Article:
Final Solution is a study of the politics of hate. Set in Gujarat during the period Feb/March 2002 - July 2003, the film graphically documents the changing face of right-wing politics in India through a study of the 2002 genocide of Moslems in Gujarat. It specifically examines political tendencies reminiscient of the Nazi Germany of early/mid-1930s.
Final Solution is anti-hate/ violence as “those who forget history are condemned to relive it”.

Director's Statement

Post-911, we live in a world where politics of hate and intolerance has gained mainstream acceptance, even grabbed centrestage. The right-wing seems to be tightening its stranglehold across Europe and USA, a nationalism being fuelled by the anti-immigrant/anti-Moslem rhetoric. The ‘War on Terror’ dominated the electoral discourse in the US presidential elections, with both candidates promising to hunt ‘em and kill ‘em better than the other. In a world where it has become legitimate to use fictitious intelligence to justify the bombing of innocents in Iraq, where it has become acceptable to launch precision bombs and rockets against non-“embedded” journalists, where shameless politicians divide up oil wells and farm out reconstruction contracts for their $ 36 million bonuses, where babies are killed and mutilated as acceptable “collateral damage”, where suicide bombers and terror attacks claim hundreds of innocent lives, we face a challenge greater than ever before.


We have earlier lived through many dark periods in history, often justifying our barbarism by using similar rhetoric. Hate, despair, destruction and tragedy can not possibly help create harmonious societies and a democratic world.


During the making of this film, I noticed shocking parallels between India 2002-2004 and Germany of the 1930s - State-supported genocidal violence against Moslems in Gujarat and its continuing impact – segregation in schools, ghettoisation in cities and villages, formal calls for economic boycott of Moslems and attacks on intelligentsia by right-wing Hindutva cadres.


Unchecked and unchallenged, the rapid rise of politics of hate and intolerance could very well be the forerunner of a 21st century Endlosung – the Final Solution.

 


More about the Film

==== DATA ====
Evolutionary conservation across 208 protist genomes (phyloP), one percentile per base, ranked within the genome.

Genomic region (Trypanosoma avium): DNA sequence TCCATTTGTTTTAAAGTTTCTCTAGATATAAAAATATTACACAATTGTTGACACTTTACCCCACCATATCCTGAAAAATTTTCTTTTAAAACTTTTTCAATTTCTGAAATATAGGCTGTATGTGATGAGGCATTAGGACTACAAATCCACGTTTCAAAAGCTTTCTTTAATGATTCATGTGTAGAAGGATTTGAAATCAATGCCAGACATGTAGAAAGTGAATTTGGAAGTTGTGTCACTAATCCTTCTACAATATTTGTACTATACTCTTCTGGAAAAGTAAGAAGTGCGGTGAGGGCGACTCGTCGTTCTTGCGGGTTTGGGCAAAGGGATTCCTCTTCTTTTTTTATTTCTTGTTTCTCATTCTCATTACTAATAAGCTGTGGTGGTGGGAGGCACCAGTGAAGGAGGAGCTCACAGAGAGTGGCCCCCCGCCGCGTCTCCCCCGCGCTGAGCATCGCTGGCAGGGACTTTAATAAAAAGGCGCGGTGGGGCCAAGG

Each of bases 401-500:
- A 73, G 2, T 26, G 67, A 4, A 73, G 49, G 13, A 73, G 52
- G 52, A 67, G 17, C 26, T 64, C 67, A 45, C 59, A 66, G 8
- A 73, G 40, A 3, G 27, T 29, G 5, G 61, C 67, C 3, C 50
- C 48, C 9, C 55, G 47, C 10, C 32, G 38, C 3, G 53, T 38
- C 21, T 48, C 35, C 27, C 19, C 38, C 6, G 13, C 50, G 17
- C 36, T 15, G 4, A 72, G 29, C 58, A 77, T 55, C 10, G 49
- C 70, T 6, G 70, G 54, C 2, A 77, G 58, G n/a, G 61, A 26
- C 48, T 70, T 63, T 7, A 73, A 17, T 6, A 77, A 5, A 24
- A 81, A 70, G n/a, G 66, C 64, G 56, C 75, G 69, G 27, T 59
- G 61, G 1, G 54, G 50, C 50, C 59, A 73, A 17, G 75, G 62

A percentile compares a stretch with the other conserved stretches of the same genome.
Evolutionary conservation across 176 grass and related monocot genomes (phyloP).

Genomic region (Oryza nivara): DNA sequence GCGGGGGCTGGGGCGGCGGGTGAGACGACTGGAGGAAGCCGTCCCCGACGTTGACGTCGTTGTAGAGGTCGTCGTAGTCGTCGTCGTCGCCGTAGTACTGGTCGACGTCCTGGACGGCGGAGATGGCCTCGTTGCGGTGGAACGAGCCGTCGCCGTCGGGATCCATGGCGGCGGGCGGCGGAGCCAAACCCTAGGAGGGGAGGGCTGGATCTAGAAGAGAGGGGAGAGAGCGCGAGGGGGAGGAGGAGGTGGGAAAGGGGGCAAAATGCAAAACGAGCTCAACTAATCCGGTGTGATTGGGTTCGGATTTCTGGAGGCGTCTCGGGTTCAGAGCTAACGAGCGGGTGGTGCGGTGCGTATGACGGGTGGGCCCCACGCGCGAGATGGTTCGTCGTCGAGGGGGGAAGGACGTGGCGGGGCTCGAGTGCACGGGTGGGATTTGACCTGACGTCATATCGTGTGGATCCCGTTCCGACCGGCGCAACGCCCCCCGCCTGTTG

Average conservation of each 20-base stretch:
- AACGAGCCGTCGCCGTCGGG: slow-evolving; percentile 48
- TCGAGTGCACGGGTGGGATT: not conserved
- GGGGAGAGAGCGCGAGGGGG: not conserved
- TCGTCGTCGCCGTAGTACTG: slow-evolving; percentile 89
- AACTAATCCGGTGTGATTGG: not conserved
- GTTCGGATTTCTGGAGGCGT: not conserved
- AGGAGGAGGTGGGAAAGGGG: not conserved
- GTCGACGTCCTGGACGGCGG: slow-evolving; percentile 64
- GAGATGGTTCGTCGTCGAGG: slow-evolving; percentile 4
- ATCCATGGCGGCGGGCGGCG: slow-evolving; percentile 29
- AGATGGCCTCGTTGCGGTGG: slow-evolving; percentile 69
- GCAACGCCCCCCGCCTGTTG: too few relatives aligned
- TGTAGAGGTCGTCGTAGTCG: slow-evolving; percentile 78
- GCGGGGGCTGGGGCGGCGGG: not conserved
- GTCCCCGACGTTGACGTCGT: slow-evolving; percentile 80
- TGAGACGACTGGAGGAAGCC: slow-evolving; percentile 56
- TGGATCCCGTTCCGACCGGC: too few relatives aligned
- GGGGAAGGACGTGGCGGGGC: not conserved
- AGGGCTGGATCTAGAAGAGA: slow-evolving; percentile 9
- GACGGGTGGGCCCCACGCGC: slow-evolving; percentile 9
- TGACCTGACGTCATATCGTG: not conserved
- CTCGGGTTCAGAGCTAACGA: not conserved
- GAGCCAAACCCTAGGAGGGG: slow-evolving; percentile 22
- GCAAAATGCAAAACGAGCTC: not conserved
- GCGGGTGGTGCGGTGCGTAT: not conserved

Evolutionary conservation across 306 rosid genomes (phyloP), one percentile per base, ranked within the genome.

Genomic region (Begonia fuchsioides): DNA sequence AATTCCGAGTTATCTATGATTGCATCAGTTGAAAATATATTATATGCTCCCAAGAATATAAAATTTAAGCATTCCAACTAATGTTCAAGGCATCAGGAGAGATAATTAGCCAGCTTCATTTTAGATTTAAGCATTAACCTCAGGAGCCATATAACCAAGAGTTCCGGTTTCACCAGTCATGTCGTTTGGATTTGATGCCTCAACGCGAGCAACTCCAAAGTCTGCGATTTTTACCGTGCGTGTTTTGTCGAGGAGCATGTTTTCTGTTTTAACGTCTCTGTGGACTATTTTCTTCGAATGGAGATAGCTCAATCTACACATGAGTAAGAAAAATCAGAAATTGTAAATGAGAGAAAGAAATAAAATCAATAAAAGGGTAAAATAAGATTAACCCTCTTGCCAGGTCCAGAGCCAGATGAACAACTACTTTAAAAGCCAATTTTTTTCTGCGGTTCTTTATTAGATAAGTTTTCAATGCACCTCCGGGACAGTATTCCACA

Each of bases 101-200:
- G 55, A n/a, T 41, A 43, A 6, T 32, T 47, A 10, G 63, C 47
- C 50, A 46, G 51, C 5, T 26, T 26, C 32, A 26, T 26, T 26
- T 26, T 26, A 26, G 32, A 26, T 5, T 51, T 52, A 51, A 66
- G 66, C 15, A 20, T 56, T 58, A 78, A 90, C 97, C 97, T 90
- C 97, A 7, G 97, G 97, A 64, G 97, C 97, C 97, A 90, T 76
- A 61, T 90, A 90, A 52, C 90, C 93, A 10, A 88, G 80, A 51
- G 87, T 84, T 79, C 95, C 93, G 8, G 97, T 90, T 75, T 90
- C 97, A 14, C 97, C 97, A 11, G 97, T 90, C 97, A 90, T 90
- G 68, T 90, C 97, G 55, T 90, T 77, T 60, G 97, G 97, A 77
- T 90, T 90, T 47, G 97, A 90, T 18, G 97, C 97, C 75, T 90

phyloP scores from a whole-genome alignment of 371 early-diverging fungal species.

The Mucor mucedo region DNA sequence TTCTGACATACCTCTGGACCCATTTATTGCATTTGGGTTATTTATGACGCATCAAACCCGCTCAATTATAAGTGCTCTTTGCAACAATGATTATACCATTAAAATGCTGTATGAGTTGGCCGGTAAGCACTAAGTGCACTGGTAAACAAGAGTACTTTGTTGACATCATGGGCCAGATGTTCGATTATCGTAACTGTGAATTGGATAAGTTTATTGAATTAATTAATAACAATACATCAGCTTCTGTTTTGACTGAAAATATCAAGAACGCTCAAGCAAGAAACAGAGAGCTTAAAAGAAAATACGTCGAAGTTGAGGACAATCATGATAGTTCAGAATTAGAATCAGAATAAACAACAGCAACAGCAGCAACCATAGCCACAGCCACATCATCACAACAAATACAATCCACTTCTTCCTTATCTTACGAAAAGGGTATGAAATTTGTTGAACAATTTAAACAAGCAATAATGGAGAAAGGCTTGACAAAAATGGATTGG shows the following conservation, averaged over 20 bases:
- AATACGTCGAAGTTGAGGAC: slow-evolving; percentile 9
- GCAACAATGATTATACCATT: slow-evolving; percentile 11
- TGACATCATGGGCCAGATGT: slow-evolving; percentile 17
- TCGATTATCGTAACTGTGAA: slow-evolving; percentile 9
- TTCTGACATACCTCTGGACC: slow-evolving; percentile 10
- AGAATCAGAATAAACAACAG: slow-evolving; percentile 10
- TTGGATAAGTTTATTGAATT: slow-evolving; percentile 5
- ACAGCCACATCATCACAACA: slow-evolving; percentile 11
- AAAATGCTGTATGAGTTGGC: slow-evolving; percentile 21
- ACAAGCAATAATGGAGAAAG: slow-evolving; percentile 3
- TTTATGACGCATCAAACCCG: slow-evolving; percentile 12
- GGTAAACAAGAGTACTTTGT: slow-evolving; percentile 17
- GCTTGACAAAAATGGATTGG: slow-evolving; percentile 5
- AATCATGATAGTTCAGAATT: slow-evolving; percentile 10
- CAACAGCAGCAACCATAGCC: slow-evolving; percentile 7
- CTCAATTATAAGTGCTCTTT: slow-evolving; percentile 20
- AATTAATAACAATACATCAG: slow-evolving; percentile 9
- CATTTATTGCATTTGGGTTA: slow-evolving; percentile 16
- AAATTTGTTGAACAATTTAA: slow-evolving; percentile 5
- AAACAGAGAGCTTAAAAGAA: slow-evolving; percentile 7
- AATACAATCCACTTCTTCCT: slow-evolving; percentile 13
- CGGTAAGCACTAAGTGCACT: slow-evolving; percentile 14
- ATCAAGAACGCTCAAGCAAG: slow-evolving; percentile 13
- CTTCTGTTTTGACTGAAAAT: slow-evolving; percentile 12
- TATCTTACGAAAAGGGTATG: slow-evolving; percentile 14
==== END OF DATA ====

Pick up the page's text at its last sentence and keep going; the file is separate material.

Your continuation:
Part 1: Pride and Genocide deals with the carnage and its immediate aftermath. It examines the patterns of pre-planned genocidal violence (by right-wing Hindutva cadres), which many claim was state-supported, if not state-sponsored. The film reconstructs through eyewitness accounts the attack on Gulbarg and Patiya (Ahmedabad) and acts of barbaric violence against Moslem women at Eral and Delol/Kalol (Panchmahals) even as Chief Minister Modi traverses the state on his Gaurav Yatra.

Part 2 : The Hate Mandate documents the poll campaign during the Assembly elections in Gujarat in late 2002. It records in detail the exploitation of the Godhra incident by the right-wing propaganda machinery for electoral gains. The film studies and documents the situation months after the elections to find shocking faultlines – voluntary ghettoisation, segregation in schools, formal calls for economic boycott of Moslems and continuing acts of violence.


 

Final Solution was banned in India by the Censor Board for several months. The ban was lifted in Oct.'04 after a sustained campaign (an online petition, hundreds of protest screenings countrywide, multi-city signature campaigns and dozens of letters to the Government sent by audiences directly).

A Pirate-and-Circulate campaign was conducted in protest against the ban (Get-a-free-copy-only-if-you-promise-to-pirate-and-make-5-copies). Over 10,000 free Video CDs of the film were distributed in India during this campaign, which ended in Dec. 2004. Final Solution was offered free to Anhad for their campaigns; it was included in their anthology titled "In defence of our dreams". Subscribers of several journals/mags also got a copy of the film free of cost. These included Communalism Combat (Ed : Teesta Setalvad and Javed Anand), Samayik Varta (Ed : Yogendra Yadav), Janmat and several smaller journals.